Beware the coming propaganda juggernaut

The public's money is already being spent to sell privatization -- one P.R. firm is being paid $1.8 million by the Social Security Administration.

By Joe Conason
Published February 25, 2005 9:03PM (EST)

The dimensions of the conservative campaign to destroy Social Security -- and dismantle the New Deal -- are now heaving into view. Determined to achieve the victory that has eluded them for more than 70 years, George W. Bush's aides and allies are building a very big, very ugly propaganda juggernaut.

In strategy and tactics, this massive new creation already reflects designs traditionally employed by the Republicans under Karl Rove, whether they are promoting a war, electing a president or merely seeking to pass (or defeat) a piece of legislation.

What remains uncertain, for the moment, is the extent to which the White House will deploy government-sponsored propaganda to win this struggle. Will it misuse public money -- including, ironically, the proceeds of Social Security taxes -- for its partisan deconstruction project? And while ostensibly "independent" groups boast that they will spend tens of millions on the privatization crusade, that may not be enough to overcome growing popular resistance to Bush's effort.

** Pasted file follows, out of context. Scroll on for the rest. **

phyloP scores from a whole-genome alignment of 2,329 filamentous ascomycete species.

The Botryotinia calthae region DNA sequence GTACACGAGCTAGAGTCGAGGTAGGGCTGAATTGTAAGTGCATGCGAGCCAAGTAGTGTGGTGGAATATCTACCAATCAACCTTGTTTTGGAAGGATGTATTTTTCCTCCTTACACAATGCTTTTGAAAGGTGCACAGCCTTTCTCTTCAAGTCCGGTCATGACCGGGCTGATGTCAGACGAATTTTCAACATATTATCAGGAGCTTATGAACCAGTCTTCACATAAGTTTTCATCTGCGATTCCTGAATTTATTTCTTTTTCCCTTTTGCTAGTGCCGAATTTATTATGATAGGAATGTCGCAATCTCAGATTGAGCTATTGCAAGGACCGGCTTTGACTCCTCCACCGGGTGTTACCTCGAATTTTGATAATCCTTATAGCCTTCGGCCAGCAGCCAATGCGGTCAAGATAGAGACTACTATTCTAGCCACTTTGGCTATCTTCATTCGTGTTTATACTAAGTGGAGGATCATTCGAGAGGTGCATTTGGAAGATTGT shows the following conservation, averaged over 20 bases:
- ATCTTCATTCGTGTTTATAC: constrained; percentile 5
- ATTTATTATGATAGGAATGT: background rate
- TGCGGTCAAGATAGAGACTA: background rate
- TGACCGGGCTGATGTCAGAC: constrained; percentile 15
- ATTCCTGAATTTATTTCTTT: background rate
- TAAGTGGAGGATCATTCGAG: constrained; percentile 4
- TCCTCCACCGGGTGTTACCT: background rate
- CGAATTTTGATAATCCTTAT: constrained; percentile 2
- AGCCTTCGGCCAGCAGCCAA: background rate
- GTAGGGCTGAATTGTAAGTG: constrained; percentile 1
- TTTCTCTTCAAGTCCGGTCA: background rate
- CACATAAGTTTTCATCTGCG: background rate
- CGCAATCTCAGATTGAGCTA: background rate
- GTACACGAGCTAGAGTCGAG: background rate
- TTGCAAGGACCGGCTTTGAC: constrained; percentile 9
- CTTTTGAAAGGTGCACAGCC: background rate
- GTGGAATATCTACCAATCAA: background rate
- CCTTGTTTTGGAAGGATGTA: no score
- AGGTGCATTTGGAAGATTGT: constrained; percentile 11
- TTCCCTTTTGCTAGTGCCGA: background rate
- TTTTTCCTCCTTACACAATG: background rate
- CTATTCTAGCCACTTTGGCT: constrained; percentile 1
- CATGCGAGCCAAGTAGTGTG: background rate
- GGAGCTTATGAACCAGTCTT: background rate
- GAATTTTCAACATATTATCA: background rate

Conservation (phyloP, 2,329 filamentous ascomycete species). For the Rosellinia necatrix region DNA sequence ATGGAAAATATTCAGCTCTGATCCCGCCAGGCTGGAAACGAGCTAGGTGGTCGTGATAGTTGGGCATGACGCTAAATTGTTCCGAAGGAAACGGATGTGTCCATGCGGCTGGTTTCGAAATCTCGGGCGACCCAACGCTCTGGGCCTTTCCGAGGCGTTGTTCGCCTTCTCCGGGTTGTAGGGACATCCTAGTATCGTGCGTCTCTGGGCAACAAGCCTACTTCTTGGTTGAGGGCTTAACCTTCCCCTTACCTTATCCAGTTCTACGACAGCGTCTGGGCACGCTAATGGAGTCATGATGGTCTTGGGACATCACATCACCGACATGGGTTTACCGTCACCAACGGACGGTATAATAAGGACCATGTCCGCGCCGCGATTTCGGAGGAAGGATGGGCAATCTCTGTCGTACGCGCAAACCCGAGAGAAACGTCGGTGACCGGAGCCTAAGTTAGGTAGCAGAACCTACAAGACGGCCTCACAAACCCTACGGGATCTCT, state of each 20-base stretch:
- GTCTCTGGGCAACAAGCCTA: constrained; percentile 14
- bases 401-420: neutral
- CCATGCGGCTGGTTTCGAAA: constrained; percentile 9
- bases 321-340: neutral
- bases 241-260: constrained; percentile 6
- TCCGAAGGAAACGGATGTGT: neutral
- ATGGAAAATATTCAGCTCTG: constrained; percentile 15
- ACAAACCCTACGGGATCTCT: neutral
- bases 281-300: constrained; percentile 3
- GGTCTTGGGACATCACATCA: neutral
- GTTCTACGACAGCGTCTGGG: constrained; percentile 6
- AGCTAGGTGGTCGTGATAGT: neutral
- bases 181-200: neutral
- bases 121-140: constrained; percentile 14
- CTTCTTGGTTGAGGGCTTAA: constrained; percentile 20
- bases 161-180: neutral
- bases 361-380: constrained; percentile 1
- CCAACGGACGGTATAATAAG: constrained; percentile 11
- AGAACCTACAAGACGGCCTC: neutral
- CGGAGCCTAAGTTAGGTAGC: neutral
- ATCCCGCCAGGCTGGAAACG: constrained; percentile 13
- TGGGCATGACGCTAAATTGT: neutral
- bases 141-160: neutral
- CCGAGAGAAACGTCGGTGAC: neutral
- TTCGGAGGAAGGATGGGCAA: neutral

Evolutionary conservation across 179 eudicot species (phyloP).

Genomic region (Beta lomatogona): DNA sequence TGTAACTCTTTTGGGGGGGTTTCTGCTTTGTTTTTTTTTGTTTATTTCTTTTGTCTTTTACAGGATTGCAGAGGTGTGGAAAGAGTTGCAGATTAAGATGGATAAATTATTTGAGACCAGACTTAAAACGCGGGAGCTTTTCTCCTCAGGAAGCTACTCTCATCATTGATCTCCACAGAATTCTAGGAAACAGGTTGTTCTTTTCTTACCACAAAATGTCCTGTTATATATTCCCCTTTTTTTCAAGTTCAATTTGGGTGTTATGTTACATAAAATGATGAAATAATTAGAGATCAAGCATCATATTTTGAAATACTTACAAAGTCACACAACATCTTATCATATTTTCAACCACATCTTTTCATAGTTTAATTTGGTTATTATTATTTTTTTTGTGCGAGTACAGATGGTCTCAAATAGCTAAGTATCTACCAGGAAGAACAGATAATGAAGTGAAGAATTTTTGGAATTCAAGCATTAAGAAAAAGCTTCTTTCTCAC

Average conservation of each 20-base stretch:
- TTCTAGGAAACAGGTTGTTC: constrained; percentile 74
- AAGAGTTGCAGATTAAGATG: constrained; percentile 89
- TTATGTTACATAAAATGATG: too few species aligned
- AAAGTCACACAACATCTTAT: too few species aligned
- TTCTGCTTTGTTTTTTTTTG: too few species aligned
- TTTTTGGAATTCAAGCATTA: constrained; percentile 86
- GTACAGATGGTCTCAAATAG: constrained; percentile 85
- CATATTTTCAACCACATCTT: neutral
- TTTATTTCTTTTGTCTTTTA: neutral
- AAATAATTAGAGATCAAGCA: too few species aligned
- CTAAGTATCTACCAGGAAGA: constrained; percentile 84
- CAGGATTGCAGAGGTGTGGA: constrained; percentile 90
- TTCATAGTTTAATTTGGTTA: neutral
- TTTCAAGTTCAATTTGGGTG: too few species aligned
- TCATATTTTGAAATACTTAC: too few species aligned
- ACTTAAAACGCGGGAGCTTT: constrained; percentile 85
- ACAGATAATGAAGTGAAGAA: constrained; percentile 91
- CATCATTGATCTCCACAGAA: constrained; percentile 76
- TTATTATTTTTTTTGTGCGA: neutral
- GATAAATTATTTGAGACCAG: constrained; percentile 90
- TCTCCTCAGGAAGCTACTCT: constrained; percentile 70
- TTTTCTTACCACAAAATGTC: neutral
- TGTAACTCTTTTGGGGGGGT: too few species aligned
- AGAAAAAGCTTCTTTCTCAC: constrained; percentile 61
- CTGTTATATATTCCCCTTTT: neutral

The president himself has been campaigning vigorously for his "plan," as have his surrogates. But we now know that the Bush administration regularly employs less transparent and more deceptive techniques to manipulate opinion. In pursuit of the president's political goals, federal agencies have hired pundits with public funds -- creating bogus news stories that appear on television -- and the administration has permitted at least one fake news organization to infiltrate the White House press corps.

Are Bush appointees in the Social Security Administration concocting a similar propaganda effort to promote privatization? Reports last month in the Washington Post and the New York Times suggested that they are quietly doing just that. The newspapers obtained copies of a "national strategic communications plan" and a "communications/marketing tactical plan" prepared by SSA officials. Those documents indicate that the agency will place messages about the system's "solvency" in traditional media, as well as in "outreach" efforts to consumers at "big-box stores" and "farmers markets."

Evidently, the idea is to use the credibility of the Social Security Administration itself to undermine people's confidence in the system. After all, the majority of Americans won't necessarily believe arguments for privatization and against Social Security that emanate from Republican and business front groups. They are far more likely to respond to a warning from the most successful and efficient agency in the government.